Validity

(859 words)

Author(s): Figal, Günter | Dreier, Ralf | Grube, Dirk-Martin
[German Version] I. Philosophy The term validity was already used by I. Kant ( Akademie-Ausgabe IV, 460f.), but it did not play a prominent role in philosophy until the late 19th century. Validity is an actuality, not further explicable, that is understood primarily in contrast to existence. In this sense, R.H. Lotze distinguished between things, which exist, events, which take place, and propositions, which are valid ( Grundzüge der Logik und Encyklopädie der Philosophie, 1902; ET: Outlines of Logic and of Encyclopædia of Philosophy, 1892). To say that a proposition is valid …

Discourse

(156 words)

Author(s): Figal, Günter
[German Version] is derived from Lat. discursus, “running to and fro,” and came to be used as a philosophical term in English and French (and thence also in German, as Diskurs), while “discursive” has been commonly employed as an antonym of “intuitive” since I. Kant. The English “discourse” and the French discours denote a linguistic unit that spans several sentences; it may be a speech, a narrative, a treatise, or a line of argumentation. In analytical philosophy, the “universe of discourse” denot…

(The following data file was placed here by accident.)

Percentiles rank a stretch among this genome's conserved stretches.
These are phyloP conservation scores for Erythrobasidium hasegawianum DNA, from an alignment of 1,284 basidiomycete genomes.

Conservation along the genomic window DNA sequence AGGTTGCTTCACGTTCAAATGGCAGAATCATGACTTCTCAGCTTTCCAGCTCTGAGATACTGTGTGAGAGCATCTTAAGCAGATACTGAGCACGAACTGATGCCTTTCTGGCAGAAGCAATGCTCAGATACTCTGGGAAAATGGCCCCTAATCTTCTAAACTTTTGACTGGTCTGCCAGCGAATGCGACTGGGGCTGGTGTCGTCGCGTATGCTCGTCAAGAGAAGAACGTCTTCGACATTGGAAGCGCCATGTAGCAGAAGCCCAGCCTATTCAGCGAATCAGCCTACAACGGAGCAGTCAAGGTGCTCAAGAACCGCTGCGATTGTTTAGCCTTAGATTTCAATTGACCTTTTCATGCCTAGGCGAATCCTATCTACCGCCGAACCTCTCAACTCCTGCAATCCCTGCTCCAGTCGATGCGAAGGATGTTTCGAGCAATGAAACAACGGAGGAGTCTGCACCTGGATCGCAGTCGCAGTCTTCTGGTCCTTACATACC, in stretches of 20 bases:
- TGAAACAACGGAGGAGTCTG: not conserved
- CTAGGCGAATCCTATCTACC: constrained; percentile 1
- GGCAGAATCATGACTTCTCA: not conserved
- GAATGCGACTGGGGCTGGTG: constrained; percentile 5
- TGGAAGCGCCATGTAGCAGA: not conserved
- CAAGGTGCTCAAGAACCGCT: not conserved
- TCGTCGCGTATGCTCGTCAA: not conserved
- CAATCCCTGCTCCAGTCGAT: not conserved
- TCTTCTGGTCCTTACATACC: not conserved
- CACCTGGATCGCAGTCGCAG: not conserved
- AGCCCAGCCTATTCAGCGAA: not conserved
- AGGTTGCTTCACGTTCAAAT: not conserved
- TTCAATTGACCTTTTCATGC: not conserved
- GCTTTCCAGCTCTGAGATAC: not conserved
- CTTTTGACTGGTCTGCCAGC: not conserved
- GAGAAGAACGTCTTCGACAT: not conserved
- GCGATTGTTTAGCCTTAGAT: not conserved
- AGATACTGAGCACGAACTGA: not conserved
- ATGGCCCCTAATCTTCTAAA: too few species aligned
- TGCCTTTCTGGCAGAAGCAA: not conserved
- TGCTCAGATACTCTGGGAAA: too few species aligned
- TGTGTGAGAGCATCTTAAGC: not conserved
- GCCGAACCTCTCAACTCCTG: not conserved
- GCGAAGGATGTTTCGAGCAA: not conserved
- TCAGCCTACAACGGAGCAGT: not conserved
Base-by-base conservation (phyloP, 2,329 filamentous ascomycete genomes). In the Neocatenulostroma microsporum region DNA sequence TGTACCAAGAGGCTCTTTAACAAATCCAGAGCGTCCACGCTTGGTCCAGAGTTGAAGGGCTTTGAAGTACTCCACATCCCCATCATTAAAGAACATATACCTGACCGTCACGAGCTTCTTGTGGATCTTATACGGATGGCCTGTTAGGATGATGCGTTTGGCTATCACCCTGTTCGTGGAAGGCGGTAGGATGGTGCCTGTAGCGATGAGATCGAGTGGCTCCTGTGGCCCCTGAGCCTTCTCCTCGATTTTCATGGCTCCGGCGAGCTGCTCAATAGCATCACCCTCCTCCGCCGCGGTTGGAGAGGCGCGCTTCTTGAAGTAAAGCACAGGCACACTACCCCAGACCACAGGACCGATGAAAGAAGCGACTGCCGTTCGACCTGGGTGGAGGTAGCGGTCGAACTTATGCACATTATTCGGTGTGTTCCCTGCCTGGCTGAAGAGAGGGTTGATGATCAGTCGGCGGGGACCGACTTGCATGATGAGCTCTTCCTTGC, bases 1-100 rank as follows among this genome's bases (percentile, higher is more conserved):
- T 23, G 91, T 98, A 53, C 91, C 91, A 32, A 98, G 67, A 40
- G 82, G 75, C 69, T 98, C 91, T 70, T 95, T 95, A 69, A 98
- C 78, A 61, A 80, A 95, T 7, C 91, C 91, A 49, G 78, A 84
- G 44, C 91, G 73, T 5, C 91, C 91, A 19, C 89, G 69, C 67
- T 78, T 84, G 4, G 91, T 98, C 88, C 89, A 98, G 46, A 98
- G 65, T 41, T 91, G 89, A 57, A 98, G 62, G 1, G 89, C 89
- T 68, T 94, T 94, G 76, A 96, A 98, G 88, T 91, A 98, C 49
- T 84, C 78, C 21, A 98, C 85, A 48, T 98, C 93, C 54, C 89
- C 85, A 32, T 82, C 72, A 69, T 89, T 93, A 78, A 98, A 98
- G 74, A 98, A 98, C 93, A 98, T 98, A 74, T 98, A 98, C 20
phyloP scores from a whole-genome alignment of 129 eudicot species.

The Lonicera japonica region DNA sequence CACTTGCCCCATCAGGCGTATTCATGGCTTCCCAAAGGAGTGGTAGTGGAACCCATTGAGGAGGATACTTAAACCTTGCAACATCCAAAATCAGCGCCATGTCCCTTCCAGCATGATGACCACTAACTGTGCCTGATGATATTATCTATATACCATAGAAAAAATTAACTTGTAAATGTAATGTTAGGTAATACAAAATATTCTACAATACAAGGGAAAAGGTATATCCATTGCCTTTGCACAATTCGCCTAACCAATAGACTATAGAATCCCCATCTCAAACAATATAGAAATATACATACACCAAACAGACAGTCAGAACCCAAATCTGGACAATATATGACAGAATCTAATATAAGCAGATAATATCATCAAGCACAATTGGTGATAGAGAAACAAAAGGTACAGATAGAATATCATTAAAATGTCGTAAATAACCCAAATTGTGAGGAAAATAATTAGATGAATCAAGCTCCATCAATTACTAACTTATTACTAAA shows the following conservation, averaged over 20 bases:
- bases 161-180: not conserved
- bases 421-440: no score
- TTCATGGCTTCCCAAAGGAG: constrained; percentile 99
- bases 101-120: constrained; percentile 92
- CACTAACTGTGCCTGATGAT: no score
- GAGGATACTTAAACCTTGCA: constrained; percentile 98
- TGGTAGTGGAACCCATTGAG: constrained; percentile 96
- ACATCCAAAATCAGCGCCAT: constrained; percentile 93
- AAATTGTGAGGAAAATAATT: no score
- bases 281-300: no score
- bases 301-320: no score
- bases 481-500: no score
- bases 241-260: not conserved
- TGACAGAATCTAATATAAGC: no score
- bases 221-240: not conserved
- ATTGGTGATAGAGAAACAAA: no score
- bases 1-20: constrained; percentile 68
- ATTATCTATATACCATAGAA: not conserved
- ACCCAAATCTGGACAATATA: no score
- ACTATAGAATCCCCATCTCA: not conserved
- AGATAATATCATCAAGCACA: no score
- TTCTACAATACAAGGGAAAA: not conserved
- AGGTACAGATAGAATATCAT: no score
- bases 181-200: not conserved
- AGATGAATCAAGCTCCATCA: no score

Epoch

(262 words)

Author(s): Figal, Günter
[German Version] (᾿Εποχή/ epochḗ) derives from the Gk verb ἐπέχειν/ epéchein, “to stay,” “to hold back.” The noun epochḗ was originally a term from astrology and there indicated either the position a heavenly body occupied in its course, or the constellation of two heavenly bodies. Analogously, the word can also designate the point in time from which it can be reckoned. In the Enlightenment, the meaning of the term changed: the epoch was now a historically significant period of time. The word epochḗ first acquired philosophical significance in ancient …